Will Vijay Mallya commit suicide for running up huge losses at Kingfisher Airlines," asks Talaka Rajiah, a farmer near Parkala town, 35 kilometres from Warangal in Andhra Pradesh's Telangana region. "He will not. The government has already thrown some lifelines for him and the airline sector in the Budget," says Rajiah, who also happens to be the secretary of the Telangana Farmers Association. "But when it comes to farmers the government does not have a similar commitment. And unlike industrialists, farmers give up their lives as they cannot stand humiliation."
Parkala, a dusty town at the heart of Andhra Pradesh's cotton belt, is where the farmer suicides started, way back in 1997. Fifteen years on, the region's cotton growers are still under pressure. Rajiah, for instance, harvested 90 quintals of cotton on his six acre farm this year but is saddled with a debt of Rs 1 lakh, the bulk of which he borrowed from moneylenders at 24 per cent interest.
| THE CONFLICT|
What farmers want
Unlimited export of cotton. This way, domestic prices will remain high and they earn more
What spinning mills want
Restrictions on exports. Prices will soften, making yarn competitive in export markets
What garment/hosiery companies want
Restrictions on cotton and yarn exports. This will make cotton garment exports competitive and promote value addition in the sector
What the government wants and fails to do
A policy that benefits the entire supply chain equitably
"Though no record is maintained on farmer suicides anymore, the deaths never stopped. This year, the situation has worsened due to inadequate and untimely rainfall. Instead of support what we get is the government's decision to ban cotton exports," says M. Shankar Reddy, another farmer.
In neighbouring Tamil Nadu, which accounts for almost 50 per cent of the country's spinning capacity, about 65 spinning mills are up for sale. According to The Southern India Mills' Association (SIMA), the rest of them are operating at just 45 per cent capacity and steeped in losses.
In Tirupur, where yarn gets converted into hosiery products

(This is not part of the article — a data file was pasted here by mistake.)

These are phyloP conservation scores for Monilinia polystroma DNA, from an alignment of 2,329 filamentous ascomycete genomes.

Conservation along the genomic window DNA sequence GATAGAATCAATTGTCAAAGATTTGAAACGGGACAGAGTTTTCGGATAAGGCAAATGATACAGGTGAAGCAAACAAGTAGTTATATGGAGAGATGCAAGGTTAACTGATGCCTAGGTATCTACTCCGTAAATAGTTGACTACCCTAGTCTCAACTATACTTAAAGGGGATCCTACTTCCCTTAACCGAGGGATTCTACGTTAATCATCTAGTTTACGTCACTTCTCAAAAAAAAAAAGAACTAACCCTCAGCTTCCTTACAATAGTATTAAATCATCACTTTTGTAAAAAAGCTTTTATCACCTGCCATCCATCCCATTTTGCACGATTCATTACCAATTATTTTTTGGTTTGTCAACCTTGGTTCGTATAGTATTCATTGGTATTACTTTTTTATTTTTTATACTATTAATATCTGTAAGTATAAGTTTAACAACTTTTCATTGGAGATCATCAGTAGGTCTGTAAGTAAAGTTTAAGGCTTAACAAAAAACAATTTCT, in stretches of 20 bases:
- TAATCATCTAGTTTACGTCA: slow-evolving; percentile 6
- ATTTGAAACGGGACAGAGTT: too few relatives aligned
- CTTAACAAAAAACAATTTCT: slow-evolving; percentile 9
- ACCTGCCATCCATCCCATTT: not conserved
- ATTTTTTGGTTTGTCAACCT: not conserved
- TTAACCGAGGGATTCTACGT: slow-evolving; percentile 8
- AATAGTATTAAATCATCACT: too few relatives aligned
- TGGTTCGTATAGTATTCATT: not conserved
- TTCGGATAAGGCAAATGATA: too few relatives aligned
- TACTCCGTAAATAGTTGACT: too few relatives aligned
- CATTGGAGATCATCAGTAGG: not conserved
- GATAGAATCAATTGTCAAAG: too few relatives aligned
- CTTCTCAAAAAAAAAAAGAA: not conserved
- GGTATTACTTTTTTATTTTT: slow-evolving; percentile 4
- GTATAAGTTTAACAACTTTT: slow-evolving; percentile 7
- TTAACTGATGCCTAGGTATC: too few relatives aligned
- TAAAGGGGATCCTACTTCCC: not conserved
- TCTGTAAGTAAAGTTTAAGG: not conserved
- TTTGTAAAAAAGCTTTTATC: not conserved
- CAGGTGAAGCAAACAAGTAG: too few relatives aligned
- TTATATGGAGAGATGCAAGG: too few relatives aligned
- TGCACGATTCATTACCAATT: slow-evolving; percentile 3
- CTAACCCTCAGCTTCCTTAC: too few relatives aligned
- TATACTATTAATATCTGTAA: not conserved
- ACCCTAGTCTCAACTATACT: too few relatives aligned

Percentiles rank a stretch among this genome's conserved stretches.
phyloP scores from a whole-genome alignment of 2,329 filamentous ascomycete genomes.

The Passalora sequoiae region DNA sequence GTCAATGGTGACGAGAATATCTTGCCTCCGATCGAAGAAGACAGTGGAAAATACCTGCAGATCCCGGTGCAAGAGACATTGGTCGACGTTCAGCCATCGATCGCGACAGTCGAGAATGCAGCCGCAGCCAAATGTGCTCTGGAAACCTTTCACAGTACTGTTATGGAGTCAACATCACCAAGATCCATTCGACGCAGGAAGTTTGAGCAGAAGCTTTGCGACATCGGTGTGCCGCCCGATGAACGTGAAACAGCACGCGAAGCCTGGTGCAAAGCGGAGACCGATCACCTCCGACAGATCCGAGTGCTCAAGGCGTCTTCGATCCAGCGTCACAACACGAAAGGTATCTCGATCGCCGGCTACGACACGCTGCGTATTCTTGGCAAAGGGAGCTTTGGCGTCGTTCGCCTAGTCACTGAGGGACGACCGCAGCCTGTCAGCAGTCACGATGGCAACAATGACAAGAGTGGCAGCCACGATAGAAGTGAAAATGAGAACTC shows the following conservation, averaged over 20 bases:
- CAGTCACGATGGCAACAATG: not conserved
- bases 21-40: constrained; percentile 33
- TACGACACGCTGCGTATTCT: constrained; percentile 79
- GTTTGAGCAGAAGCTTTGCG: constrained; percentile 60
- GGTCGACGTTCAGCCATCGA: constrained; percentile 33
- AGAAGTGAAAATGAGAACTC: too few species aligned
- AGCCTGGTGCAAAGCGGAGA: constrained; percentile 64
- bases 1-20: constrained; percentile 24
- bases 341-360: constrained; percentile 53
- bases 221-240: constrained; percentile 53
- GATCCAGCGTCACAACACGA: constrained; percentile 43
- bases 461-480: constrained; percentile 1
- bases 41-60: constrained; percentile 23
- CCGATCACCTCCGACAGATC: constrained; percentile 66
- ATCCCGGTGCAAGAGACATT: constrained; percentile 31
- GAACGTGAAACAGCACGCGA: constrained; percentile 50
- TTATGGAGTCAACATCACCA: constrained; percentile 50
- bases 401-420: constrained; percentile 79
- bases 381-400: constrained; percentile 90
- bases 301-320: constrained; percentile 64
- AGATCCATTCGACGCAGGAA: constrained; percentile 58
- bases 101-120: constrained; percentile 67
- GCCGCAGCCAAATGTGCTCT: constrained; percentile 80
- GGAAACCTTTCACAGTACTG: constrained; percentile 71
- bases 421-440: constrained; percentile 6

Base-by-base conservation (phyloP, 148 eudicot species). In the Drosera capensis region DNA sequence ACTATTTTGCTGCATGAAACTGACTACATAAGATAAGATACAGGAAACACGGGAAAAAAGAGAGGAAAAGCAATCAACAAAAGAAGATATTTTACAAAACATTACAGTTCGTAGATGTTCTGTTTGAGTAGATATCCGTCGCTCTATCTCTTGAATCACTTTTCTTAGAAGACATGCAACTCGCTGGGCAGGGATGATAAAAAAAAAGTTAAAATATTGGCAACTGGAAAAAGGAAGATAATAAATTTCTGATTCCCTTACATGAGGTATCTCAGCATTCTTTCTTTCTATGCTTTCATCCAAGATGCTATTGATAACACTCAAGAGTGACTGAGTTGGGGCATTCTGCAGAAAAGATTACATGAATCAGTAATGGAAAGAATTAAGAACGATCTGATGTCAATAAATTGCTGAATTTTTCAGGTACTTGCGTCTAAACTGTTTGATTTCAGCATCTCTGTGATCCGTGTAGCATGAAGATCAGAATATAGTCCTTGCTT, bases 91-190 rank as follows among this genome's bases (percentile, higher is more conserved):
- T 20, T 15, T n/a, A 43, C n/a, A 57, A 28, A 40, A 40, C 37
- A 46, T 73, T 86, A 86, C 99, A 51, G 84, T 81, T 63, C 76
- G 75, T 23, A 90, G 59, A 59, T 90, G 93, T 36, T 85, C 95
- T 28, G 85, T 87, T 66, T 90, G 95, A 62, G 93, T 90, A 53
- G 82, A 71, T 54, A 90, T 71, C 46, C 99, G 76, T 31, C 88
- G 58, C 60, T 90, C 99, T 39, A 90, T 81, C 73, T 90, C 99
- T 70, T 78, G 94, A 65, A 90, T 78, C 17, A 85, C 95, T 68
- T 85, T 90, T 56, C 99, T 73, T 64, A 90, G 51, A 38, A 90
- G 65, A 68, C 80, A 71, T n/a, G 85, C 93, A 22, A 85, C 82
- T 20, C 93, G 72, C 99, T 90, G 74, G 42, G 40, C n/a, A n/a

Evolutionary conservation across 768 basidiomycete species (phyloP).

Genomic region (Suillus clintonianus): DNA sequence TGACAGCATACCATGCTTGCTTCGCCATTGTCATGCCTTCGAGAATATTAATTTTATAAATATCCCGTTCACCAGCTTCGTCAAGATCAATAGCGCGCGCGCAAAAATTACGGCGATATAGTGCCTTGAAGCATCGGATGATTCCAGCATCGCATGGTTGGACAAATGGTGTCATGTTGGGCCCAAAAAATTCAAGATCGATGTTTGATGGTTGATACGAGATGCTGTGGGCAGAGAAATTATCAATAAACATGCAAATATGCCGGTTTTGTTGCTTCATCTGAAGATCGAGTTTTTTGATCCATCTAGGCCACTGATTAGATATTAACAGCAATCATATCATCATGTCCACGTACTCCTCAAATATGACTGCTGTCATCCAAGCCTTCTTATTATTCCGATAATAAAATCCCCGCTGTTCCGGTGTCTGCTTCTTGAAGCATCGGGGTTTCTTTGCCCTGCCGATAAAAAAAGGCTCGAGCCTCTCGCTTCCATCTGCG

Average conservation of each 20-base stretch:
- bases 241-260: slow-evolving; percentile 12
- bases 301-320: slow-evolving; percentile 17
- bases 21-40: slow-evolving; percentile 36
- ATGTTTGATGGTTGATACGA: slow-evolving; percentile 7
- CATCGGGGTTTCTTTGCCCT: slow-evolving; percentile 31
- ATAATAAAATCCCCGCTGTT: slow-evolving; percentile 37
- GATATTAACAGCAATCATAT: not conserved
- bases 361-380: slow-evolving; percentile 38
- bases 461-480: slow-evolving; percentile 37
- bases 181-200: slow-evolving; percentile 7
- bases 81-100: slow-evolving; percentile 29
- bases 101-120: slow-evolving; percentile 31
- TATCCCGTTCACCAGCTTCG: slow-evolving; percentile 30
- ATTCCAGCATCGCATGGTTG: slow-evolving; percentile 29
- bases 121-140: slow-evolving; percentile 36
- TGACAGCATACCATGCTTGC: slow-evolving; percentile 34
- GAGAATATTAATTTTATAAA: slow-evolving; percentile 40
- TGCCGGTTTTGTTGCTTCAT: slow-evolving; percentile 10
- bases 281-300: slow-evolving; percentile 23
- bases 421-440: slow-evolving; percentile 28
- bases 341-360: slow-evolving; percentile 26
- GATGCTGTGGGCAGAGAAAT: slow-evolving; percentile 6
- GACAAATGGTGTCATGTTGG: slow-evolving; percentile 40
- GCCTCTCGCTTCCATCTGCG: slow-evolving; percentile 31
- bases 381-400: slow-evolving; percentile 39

, the situation is no better. With the US and European economies still struggling, demand has fallen. Crippling power cuts imposed by the Tamil Nadu government have also hit production, which has fallen 20 per cent. If the Tirupur Exporters Association (TEA) is to be believed, not a day goes by without a unit receiving a possession notice from banks. Both the spinning and garment sectors are seeking massive financial bailouts from the government.
In short, all is not well in the business of cotton, right from the farm to the factory. The responsibility for this mess lies with the government
. "Most of the problems have been caused by government interventions," says A. Sakthivel, Chairman, Apparel Exports Promotion Council, and President, TEA. The cotton sector is unique in many ways. At every stage of the supply chain, cotton products are saleable and there is strong export demand as well - be it for raw cotton, cotton yarn or finished garments.
Making matters worse, each of these constituents has conflicting interests. What the farmer wants goes against the interests of the spinning sector. What the yarn sector wants goes against the interests of the finishing sector. "It is in this quagmire that the government gets trapped time and time again," says A. Ramani, Honorary Secretary, Indian Cotton Federation.